The council finance committee’s main tasks yesterday were to go through the quarterly reports of the council-controlled organisations and of the council itself, approve the pro forma half-yearly accounts to 31 December and, toward the end of the day, discuss the letters of expectation the mayor had written for the council-controlled organisations and, the last, to put finishing touches to the public consultation document on the council’s annual budget, to go out in the New Year.

The committee agreed to one amendment to the mayor’s consultation proposal – put by new councillor Desley Simpson and seconded by the mayor – to seek other operating revenue streams to minimise the impact for ratepayers.

A proposal from councillors Wayne Walker & John Watson to consult on introducing chemical-free weed control in public parks & reserves & urbanised areas, including the option for a targeted rate to fund any additional costs, was defeated, though not entirely rejected. A number of councillors supported the principle but there was debate on costs and some aspects of implementation, and the mayor said that, if it was to be introduced, it ought to be done properly & after thorough examination.

The third amendment, proposing such a review, became a note to be forwarded to the council’s environment & community committee.

The revised budget consultation proposal goes to the council’s governing body for approval tomorrow.

This story outlines the main business of yesterday’s meeting, but not the real content – the debates & position-taking. I’ll try to get that extra story posted for Friday.

Attribution: Council committee meeting.

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New mayor wants bed tax, fuel tax & new housing tax

Auckland mayor Phil Goff released his budget plan today to restrict rate rises and raise significant new revenue while restraining borrowing and supporting underpaid & vulnerable residents.

His proposal goes to Auckland Council’s finance & performance committee on Wednesday, returns to that committee on Tuesday 13 December and on to the council’s governing body 2 days later for approval to be put out to consultation.

  • I’ll be adding new pages to this story this evening as I read through the proposal, which runs to 68 points & 15 pages.

Mr Goff has proposed restricting rate rises to a 2.5%/year average and introducing:

  • a visitor levy (bed tax)
  • a targeted rate for new largescale housing developments, and
  • a regional fuel tax.

In a release out this afternoon, Mr Goff said: “Ratepayers have shouldered the responsibility for the growth of our city and cannot be expected to continue to do that on their own. This proposal shares that responsibility more fairly across all of those who benefit from living & doing business in our city.”

Mr Goff said his proposal delivered on his campaign commitment to restrict rate rises: “I made a commitment to restrict the annual average rate rise to 2.5%, down from 3.5%, and that is what this proposal delivers.”

The proposal would implement his commitment to a living wage for council employees and contribute an additional $500,000 to co-ordinating work to support homeless Aucklanders: “This proposal puts the people of this city first by taking a responsible & fair approach to tackling Auckland’s growth challenges, and seeking to support those who most need help to live a decent life in our city.”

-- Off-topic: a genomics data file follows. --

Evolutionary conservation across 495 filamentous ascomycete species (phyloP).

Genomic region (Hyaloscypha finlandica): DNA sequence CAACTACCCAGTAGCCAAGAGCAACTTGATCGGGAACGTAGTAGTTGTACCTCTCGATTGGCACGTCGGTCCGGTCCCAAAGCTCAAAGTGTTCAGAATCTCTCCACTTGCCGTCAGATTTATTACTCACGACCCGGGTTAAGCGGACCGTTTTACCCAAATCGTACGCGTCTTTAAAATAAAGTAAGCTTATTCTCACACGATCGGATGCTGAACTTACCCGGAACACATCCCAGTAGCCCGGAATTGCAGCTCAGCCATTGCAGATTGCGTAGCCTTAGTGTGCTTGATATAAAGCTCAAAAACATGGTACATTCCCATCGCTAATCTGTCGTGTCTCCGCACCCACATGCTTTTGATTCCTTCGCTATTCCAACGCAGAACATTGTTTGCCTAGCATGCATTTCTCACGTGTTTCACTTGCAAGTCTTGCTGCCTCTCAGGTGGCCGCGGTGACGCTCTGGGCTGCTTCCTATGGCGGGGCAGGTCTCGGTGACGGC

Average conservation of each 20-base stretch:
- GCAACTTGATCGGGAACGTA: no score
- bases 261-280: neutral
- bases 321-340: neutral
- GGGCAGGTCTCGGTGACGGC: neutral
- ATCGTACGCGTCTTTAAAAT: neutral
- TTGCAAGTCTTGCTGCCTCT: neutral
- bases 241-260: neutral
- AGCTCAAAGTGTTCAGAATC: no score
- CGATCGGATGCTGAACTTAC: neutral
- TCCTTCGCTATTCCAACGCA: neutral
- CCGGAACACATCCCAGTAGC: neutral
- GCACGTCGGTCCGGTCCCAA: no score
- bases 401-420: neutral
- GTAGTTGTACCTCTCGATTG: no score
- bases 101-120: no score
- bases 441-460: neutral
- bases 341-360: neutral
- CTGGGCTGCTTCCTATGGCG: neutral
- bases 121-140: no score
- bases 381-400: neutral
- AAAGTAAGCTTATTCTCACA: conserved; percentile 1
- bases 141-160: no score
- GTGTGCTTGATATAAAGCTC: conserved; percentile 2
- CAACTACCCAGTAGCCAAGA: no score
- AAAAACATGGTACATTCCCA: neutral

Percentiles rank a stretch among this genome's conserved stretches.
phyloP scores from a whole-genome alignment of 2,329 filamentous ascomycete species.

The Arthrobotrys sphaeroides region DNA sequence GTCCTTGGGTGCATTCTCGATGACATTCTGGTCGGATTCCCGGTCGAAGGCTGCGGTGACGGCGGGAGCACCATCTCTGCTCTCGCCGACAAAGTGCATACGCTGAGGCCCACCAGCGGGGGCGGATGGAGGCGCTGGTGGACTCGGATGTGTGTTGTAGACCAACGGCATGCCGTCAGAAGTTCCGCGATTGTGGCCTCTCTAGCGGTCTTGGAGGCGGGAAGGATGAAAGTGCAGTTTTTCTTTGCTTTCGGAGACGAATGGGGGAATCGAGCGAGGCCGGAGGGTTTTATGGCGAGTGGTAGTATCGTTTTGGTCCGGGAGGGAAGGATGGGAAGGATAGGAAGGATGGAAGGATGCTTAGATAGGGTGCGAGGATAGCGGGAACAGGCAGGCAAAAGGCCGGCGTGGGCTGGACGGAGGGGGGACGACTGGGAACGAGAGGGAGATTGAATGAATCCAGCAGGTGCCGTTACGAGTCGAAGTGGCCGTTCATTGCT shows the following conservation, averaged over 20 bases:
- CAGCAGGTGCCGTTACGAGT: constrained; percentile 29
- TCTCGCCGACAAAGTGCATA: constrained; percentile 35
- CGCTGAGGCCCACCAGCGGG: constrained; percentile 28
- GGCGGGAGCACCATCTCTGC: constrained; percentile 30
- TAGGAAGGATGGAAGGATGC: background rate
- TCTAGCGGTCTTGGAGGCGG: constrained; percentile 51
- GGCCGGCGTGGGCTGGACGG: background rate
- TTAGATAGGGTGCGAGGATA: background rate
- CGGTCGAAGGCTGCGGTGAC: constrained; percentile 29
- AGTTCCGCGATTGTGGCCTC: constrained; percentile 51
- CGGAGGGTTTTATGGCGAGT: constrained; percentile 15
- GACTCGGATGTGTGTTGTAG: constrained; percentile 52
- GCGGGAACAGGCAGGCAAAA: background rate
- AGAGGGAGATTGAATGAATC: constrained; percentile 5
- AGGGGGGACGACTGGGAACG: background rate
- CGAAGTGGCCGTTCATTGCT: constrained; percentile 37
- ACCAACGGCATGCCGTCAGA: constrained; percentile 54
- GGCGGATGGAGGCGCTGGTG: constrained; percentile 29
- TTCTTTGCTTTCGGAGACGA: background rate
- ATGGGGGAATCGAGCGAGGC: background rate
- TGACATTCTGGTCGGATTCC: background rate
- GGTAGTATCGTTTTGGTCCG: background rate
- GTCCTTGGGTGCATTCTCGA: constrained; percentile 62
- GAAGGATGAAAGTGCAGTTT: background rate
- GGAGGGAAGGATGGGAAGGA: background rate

Mr Goff noted that significant work was underway at the council to find efficiencies across the council group, which includes Auckland Transport, Ateed (Auckland Tourism, Events & Economic Development), Panuku Auckland Development, Regional Facilities Auckland & Watercare Services Ltd.

“We are taking a responsible fiscal approach by ensuring that Auckland Council is more efficient and delivers value for money while finding innovative ways to raise extra revenue to support growth.

“Accommodation providers & other businesses benefit most directly from the funding the council puts into attracting visitors to the city and supporting major events. That is why I am proposing a new visitor levy to be collected by hotels, motels & B&Bs to replace ratepayer spending by Ateed in this area.

“We are also ensuring that we remain well within the council’s debt cap to avoid a potential credit downgrade which would force ratepayers to fund millions of dollars in extra interest costs.”

The mayor has set out a series of recommendations for consultation and promotes these initiatives:

  • Raising up to $30 million from a new visitor levy to replace ratepayer funding currently spent on attracting visitors and supporting major events
  • Introducing a targeted rate for new largescale developments to pay for major new infrastructure, increase Auckland’s housing supply and discourage landbanking
  • Seeking Government support to implement a regional fuel tax to help close the $400 million gap in transport infrastructure funding which the Government & council identified through the Auckland transport alignment project
  • Bidding for a significant share of the Government’s housing infrastructure fund
  • Generating savings from efficiencies across the Auckland Council group
  • Introducing a living wage for council employees, and
  • Contributing $500,000 to co-ordinating work to support homeless Aucklanders.

The uniform annual general charge would rise by 2.5% and the business rates differential, which has been programmed to decline to zero over several years, would remain unchanged from this year’s figure.